Caring for our common home in our ministries

Saint Ignatius’ College, Riverview in Sydney began developing a strategic plan to engage the whole school community in caring for creation.

In response to the Caring for Our Common Home: An Ignatian Perspective document, our Jesuit school, Saint Ignatius’ College, Riverview in Sydney, Australia began developing a strategic plan to engage the whole school community in caring for creation.

Drawing on the Australian Jesuit Ministries Laudato si’ planning process, the Riverview Caring for Our Common Home Strategic Action Plan embodies the elements of Ignatian pedagogy: context, experience, reflection, action and evaluation.

The process began last year with a review of the college’s current context and sustainability strategies and programs, involving members of the college executive, faculty, parents and friends group as well as our alumni (Old Ignatian Union) and the sustainability co-ordinator.

Ecological conversion is at the heart of the Riverview plan as through spirituality and education we to come to see, know and love creation as God intended and so bring about a change in heart and change in habit that is needed to reconcile with creation. In Terms 3 and Term 4 last year staff and student prayers focused on various environmental events and days such as the Season of Creation, International Day for Rural Women and World Wetlands Day. This will continue this year with ecological spirituality embedded in prayers, liturgies, examens and Masses for both staff and students.

Our first Professional Learning Day of the academic year on Thursday 27 January provided all our staff the opportunity to engage with the Caring for Our Common Home: An Ignatian Perspective document. The workshop was held online for 250 staff and the three goals of the workshop were:

  • Building on Catholic identity
  • Engage staff in the “Caring for Our Common Home: An Ignatian Perspective” document by looking at the framework provided in the document, why are we are adopting it and how we could implement this document at Riverview
  • Develop individual and collective staff action

Staff were initially asked to think about the meaning of the word ‘care’ by using images on their phone of a person or place that was special to them and identify the emotions connected to the concept of care. Staff shared their responses via chat in Zoom and this activity drew attention to the importance of love and nurturing when we care for creation.

Staff considered the reasons why the document is significant in our context at Riverview where the First Nations Gaimariagal people lived, sourced food and educated their children in their rich culture. Kaleb Taylor, the First Nations Coordinator, spoke about “sweet Mother Earth” and his obligation to give back to country. Kaleb emphasised that we are all connected to country, and we have a responsibility to look after Mother Earth. He said when we come to Riverview we are not just coming to work we are coming to “be” and look after each other. Riverview has a responsibility to protect the sacred sites of the Gaimariagal people that are on this land and engages experts to ensure this occurs.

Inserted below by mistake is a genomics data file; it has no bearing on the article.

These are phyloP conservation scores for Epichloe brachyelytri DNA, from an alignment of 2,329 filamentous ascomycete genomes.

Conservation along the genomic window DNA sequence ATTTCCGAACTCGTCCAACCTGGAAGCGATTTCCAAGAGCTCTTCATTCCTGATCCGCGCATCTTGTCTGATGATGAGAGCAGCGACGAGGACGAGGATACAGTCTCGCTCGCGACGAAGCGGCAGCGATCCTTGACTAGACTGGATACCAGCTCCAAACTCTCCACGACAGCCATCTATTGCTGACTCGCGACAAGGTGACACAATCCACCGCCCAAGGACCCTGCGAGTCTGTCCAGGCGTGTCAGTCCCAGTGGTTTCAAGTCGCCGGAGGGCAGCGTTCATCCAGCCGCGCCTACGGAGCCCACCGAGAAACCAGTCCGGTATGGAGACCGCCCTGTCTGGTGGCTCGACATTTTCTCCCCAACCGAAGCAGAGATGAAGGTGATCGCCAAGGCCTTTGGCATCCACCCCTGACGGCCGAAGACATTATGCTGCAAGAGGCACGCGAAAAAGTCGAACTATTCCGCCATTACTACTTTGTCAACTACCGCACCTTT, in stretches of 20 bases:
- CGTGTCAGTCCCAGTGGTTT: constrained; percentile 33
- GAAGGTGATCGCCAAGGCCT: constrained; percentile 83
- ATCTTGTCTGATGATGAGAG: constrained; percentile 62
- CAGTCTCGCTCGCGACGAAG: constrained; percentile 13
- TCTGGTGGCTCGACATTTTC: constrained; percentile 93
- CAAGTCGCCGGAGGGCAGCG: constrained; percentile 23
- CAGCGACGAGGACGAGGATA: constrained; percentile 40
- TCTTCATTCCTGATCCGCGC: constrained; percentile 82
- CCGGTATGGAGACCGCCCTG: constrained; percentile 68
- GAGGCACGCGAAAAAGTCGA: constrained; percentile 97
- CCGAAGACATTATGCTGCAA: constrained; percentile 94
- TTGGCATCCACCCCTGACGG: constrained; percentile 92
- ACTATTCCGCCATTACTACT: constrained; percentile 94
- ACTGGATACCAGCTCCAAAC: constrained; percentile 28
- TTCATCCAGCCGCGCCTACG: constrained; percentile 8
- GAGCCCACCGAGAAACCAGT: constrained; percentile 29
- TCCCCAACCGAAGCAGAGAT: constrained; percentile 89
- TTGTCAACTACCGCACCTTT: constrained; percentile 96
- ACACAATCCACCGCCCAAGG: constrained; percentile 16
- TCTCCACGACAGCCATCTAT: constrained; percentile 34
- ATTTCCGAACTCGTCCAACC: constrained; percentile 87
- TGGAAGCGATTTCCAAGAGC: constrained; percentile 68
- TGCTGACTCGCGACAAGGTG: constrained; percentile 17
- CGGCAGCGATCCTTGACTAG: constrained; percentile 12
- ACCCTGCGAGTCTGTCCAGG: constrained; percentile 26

Indigenous hand stencils on the rock face at the foreshore of the Lane Cove Riverview at Riverview estimated to be 10,000 years old.

We also explored Catholic Social Teaching on stewardship of creation by looking at references from writings by Pope Benedict and Pope Francis’ encyclical Laudato si’. Staff were asked to consider the impacts of technology and economic development on the environment and also the poorest in society.

The session also explored the link between the Universal Apostolic Preference of ‘Journeying with Youth’ and ‘Caring for Creation’, highlighting how student wellbeing can be affected by concerns about the environment. The University of Bath in the UK, researched 10,000 students between the ages of 16 and 25, across ten countries to gauge how they feel about climate change. The study found a correlation between negative emotions, such as worry, and beliefs that government responses to climate change have been inadequate. Providing opportunities for young people to have a positive impact on the environment also benefits well-being.

Staff were invited to share their thoughts on the importance of caring for creation and being connected to nature. Some comments included:

Our common home is wherever we are, leaving the smallest possible imprint and most connected when by the ocean.

I want a conscious way of living for and by all so that our children’s children can live in and enjoy what God has designed for us. I am most connected to nature when I am surrounded by it and having no distractions like devices with me.’

Common home is where we live and work. Most connected to nature when out walking along tracks near water and bushland. We care by reducing plastic and reducing rubbish, planting natives, and ensuring green spaces are maintained.

The next steps in our action plan include engaging all our students, families, and alumni in the framework so that we work toward a change of heart and change of habit to care for creation and find God in all things.

Find out more about Caring for Our Common Home on the Educate Magis website.

View the Caring for our Common Home: An Ignatian Perspective document.

Sharon McLean, Sustainability Co-ordinator, Saint Ignatius’ College, Riverview.